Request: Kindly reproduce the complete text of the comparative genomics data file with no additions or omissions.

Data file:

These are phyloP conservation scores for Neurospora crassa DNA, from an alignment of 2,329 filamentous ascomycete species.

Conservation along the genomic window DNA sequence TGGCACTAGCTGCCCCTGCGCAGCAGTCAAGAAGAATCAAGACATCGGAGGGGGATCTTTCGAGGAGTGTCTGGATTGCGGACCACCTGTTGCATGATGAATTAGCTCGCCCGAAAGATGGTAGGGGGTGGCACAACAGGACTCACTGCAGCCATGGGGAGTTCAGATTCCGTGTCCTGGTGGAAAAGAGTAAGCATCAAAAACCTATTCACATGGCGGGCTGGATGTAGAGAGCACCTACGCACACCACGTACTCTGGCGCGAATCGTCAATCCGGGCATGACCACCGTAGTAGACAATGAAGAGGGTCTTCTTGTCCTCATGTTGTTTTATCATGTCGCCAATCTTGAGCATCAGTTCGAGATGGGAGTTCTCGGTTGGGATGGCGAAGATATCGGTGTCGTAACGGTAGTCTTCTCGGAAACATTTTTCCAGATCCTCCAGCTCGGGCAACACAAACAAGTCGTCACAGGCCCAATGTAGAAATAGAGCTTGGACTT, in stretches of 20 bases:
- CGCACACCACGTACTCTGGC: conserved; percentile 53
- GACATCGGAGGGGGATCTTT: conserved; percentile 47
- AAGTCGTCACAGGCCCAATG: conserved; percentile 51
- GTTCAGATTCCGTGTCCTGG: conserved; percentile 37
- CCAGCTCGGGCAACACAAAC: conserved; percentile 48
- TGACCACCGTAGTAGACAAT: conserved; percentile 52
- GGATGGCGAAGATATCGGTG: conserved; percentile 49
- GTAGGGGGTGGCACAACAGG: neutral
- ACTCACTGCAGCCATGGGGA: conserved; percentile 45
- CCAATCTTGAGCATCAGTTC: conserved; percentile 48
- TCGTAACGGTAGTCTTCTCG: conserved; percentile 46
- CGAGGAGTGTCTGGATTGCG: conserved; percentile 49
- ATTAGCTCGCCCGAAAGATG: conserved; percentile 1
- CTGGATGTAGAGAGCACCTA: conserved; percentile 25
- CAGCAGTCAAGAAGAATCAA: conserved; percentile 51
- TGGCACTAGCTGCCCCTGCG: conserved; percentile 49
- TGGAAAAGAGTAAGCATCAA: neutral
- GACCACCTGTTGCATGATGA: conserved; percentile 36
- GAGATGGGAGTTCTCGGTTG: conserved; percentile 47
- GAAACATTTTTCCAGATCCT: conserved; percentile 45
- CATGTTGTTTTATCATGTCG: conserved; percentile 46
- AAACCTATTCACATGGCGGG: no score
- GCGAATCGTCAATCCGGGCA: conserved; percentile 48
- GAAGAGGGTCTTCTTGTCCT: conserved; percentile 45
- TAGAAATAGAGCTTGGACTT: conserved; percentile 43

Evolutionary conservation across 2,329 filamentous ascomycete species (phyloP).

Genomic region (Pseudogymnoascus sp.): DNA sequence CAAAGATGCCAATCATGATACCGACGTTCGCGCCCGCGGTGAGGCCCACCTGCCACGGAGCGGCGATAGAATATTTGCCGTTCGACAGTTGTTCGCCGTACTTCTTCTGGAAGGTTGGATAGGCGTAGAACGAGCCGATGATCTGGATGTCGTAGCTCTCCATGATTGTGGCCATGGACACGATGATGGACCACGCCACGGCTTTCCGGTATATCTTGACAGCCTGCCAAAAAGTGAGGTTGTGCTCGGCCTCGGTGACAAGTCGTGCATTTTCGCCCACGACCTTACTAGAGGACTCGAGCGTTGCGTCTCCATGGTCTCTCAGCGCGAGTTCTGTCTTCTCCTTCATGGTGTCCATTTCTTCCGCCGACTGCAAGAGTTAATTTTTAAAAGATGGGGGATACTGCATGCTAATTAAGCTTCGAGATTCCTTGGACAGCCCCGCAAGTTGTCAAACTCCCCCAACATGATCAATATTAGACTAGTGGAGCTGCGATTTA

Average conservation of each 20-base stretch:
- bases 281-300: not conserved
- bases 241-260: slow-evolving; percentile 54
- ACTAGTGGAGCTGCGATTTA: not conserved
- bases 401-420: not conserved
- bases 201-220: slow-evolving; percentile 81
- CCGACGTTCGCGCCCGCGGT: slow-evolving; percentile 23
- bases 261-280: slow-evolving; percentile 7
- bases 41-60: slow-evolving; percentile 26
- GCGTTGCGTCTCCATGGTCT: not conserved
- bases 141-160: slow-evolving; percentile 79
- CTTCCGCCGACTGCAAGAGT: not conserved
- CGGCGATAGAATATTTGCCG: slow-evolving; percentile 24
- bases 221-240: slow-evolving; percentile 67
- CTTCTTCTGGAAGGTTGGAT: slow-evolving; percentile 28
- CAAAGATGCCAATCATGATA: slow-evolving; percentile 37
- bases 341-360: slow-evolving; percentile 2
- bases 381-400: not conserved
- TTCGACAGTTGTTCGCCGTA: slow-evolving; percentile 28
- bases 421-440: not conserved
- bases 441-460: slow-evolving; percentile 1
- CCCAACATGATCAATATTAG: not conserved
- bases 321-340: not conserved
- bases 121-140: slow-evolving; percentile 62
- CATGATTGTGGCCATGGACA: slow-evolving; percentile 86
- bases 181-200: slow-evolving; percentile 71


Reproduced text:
These are phyloP conservation scores for Neurospora crassa DNA, from an alignment of 2,329 filamentous ascomycete species.

Conservation along the genomic window DNA sequence TGGCACTAGCTGCCCCTGCGCAGCAGTCAAGAAGAATCAAGACATCGGAGGGGGATCTTTCGAGGAGTGTCTGGATTGCGGACCACCTGTTGCATGATGAATTAGCTCGCCCGAAAGATGGTAGGGGGTGGCACAACAGGACTCACTGCAGCCATGGGGAGTTCAGATTCCGTGTCCTGGTGGAAAAGAGTAAGCATCAAAAACCTATTCACATGGCGGGCTGGATGTAGAGAGCACCTACGCACACCACGTACTCTGGCGCGAATCGTCAATCCGGGCATGACCACCGTAGTAGACAATGAAGAGGGTCTTCTTGTCCTCATGTTGTTTTATCATGTCGCCAATCTTGAGCATCAGTTCGAGATGGGAGTTCTCGGTTGGGATGGCGAAGATATCGGTGTCGTAACGGTAGTCTTCTCGGAAACATTTTTCCAGATCCTCCAGCTCGGGCAACACAAACAAGTCGTCACAGGCCCAATGTAGAAATAGAGCTTGGACTT, in stretches of 20 bases:
- CGCACACCACGTACTCTGGC: conserved; percentile 53
- GACATCGGAGGGGGATCTTT: conserved; percentile 47
- AAGTCGTCACAGGCCCAATG: conserved; percentile 51
- GTTCAGATTCCGTGTCCTGG: conserved; percentile 37
- CCAGCTCGGGCAACACAAAC: conserved; percentile 48
- TGACCACCGTAGTAGACAAT: conserved; percentile 52
- GGATGGCGAAGATATCGGTG: conserved; percentile 49
- GTAGGGGGTGGCACAACAGG: neutral
- ACTCACTGCAGCCATGGGGA: conserved; percentile 45
- CCAATCTTGAGCATCAGTTC: conserved; percentile 48
- TCGTAACGGTAGTCTTCTCG: conserved; percentile 46
- CGAGGAGTGTCTGGATTGCG: conserved; percentile 49
- ATTAGCTCGCCCGAAAGATG: conserved; percentile 1
- CTGGATGTAGAGAGCACCTA: conserved; percentile 25
- CAGCAGTCAAGAAGAATCAA: conserved; percentile 51
- TGGCACTAGCTGCCCCTGCG: conserved; percentile 49
- TGGAAAAGAGTAAGCATCAA: neutral
- GACCACCTGTTGCATGATGA: conserved; percentile 36
- GAGATGGGAGTTCTCGGTTG: conserved; percentile 47
- GAAACATTTTTCCAGATCCT: conserved; percentile 45
- CATGTTGTTTTATCATGTCG: conserved; percentile 46
- AAACCTATTCACATGGCGGG: no score
- GCGAATCGTCAATCCGGGCA: conserved; percentile 48
- GAAGAGGGTCTTCTTGTCCT: conserved; percentile 45
- TAGAAATAGAGCTTGGACTT: conserved; percentile 43

Evolutionary conservation across 2,329 filamentous ascomycete species (phyloP).

Genomic region (Pseudogymnoascus sp.): DNA sequence CAAAGATGCCAATCATGATACCGACGTTCGCGCCCGCGGTGAGGCCCACCTGCCACGGAGCGGCGATAGAATATTTGCCGTTCGACAGTTGTTCGCCGTACTTCTTCTGGAAGGTTGGATAGGCGTAGAACGAGCCGATGATCTGGATGTCGTAGCTCTCCATGATTGTGGCCATGGACACGATGATGGACCACGCCACGGCTTTCCGGTATATCTTGACAGCCTGCCAAAAAGTGAGGTTGTGCTCGGCCTCGGTGACAAGTCGTGCATTTTCGCCCACGACCTTACTAGAGGACTCGAGCGTTGCGTCTCCATGGTCTCTCAGCGCGAGTTCTGTCTTCTCCTTCATGGTGTCCATTTCTTCCGCCGACTGCAAGAGTTAATTTTTAAAAGATGGGGGATACTGCATGCTAATTAAGCTTCGAGATTCCTTGGACAGCCCCGCAAGTTGTCAAACTCCCCCAACATGATCAATATTAGACTAGTGGAGCTGCGATTTA

Average conservation of each 20-base stretch:
- bases 281-300: not conserved
- bases 241-260: slow-evolving; percentile 54
- ACTAGTGGAGCTGCGATTTA: not conserved
- bases 401-420: not conserved
- bases 201-220: slow-evolving; percentile 81
- CCGACGTTCGCGCCCGCGGT: slow-evolving; percentile 23
- bases 261-280: slow-evolving; percentile 7
- bases 41-60: slow-evolving; percentile 26
- GCGTTGCGTCTCCATGGTCT: not conserved
- bases 141-160: slow-evolving; percentile 79
- CTTCCGCCGACTGCAAGAGT: not conserved
- CGGCGATAGAATATTTGCCG: slow-evolving; percentile 24
- bases 221-240: slow-evolving; percentile 67
- CTTCTTCTGGAAGGTTGGAT: slow-evolving; percentile 28
- CAAAGATGCCAATCATGATA: slow-evolving; percentile 37
- bases 341-360: slow-evolving; percentile 2
- bases 381-400: not conserved
- TTCGACAGTTGTTCGCCGTA: slow-evolving; percentile 28
- bases 421-440: not conserved
- bases 441-460: slow-evolving; percentile 1
- CCCAACATGATCAATATTAG: not conserved
- bases 321-340: not conserved
- bases 121-140: slow-evolving; percentile 62
- CATGATTGTGGCCATGGACA: slow-evolving; percentile 86
- bases 181-200: slow-evolving; percentile 71